NASA Chat: Live From the Top of the World on Earth Day



On April 7, Lora Koenig (right) observes first-look data available immediately from the Airborne Topographic Mapper. The instrument measures the surface elevation of ice, similar to measurements previously collected from space. Combining the records, scientists can look at the behavior of ice over long periods. Credit: NASA/Jefferson Beck

A NASA team of Arctic explorers is in Greenland right now on an airborne science mission to keep a careful eye on changes in the ice landscape on land and sea. On Earth Day, April 22, you can chat online with NASA scientists including Lora Koenig in Kangerlussuag, Greenland, about the Operation IceBridge mission.

Despite its name, Greenland is covered by a white ice sheet spanning an area equal to Alaska, Washington and Oregon combined. And it’s losing that ice at a rate of more than 170 gigatons per year.

NASA has for years used satellites to monitor polar ice from space, but since the loss of the Ice, Cloud, and land Elevation Satellite in 2009, researchers have relied on a different approach. During annual treks to the Arctic and Antarctic for Operation IceBridge, scientists operate a suite of instruments on aircraft to monitor the ice from the sky. The mission is now about halfway through its third Arctic campaign.

The airborne Arctic explorers have flown tens of thousands of miles over challenging terrain, including surveying from 1,500 feet glaciers coursing though jagged mountain valleys.

On Earth Day, NASA scientists involved with the mission will be available online to answer your questions about the mission and Greenland’s changing ice. Simply visit this page on April 22, from 3 p.m. to 4 p.m. EDT. The chat window will open at the bottom of this page starting at 2:30 p.m. EDT. You can log in and be ready to ask questions at 3 p.m.


On April 12, Lora took a day off from flying for a hike to the calving front of southwest Greenland's Russell Glacier. IceBridge is using a radar instrument to achieve a detailed map of Russell Glacier's bedrock. Credit: NASA/Kathryn Hansen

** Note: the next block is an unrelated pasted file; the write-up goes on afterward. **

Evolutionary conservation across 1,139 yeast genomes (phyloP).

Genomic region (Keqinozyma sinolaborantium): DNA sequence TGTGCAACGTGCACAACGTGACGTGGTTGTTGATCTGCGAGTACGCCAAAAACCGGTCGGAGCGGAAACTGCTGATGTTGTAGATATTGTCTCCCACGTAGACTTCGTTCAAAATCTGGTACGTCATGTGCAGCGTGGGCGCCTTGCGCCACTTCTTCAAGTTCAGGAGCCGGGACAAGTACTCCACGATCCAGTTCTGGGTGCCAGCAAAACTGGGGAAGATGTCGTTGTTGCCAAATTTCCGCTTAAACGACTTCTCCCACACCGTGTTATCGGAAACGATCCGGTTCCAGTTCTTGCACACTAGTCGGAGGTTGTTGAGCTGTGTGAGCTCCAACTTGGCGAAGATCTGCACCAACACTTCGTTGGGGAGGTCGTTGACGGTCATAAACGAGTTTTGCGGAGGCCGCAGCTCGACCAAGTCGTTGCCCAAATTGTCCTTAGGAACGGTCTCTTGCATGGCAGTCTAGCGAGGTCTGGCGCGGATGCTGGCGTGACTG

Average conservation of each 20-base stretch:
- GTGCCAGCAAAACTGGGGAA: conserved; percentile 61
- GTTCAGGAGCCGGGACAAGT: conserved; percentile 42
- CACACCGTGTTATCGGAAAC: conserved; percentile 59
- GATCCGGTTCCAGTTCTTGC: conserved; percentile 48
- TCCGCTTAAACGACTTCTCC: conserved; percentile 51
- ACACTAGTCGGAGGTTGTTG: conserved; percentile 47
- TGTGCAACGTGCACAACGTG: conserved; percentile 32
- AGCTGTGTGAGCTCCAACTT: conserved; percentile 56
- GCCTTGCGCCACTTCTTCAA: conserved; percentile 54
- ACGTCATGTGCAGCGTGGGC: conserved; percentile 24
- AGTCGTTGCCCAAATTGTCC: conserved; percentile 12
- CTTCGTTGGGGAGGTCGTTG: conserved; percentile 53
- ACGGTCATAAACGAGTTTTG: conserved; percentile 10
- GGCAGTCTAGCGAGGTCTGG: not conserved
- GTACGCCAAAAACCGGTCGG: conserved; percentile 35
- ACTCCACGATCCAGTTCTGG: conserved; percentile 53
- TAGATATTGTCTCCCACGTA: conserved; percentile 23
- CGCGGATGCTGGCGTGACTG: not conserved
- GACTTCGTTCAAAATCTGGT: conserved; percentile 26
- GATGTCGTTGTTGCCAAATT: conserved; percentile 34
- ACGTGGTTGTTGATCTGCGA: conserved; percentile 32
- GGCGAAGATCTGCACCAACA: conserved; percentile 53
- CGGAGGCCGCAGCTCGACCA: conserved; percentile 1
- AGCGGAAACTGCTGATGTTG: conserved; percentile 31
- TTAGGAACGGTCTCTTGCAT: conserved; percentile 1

More About the Experts

Lora Koenig from NASA’s Goddard Space Flight Center in Greenbelt, Md., is IceBridge’s deputy project scientist. Lora manages operations on the B-200 King Air, the campaign’s second airborne platform that carries a high-altitude laser instrument used to map the ice sheet’s elevation. She has also joined science flights on the P-3B, which carries a suite of instruments to study sea ice, the ice sheet’s surface, the many layers of snow and ice, and the bedrock below.

Tom Wagner, NASA’s cryosphere program manager, will be online from NASA Headquarters in Washington, to field questions about IceBridge and the state of the ice. Tom has appeared on TV news programs, adeptly describing the global importance of keeping watch over Arctic sea ice and land ice.


On April 12, Lora took a day off from flying for a hike to the calving front of southwest Greenland's Russell Glacier. Massive pieces of debris from a recent calving event are free of snow, showing off the glacial ice's spectacular blue hue. Credit: NASA/Jefferson Beck



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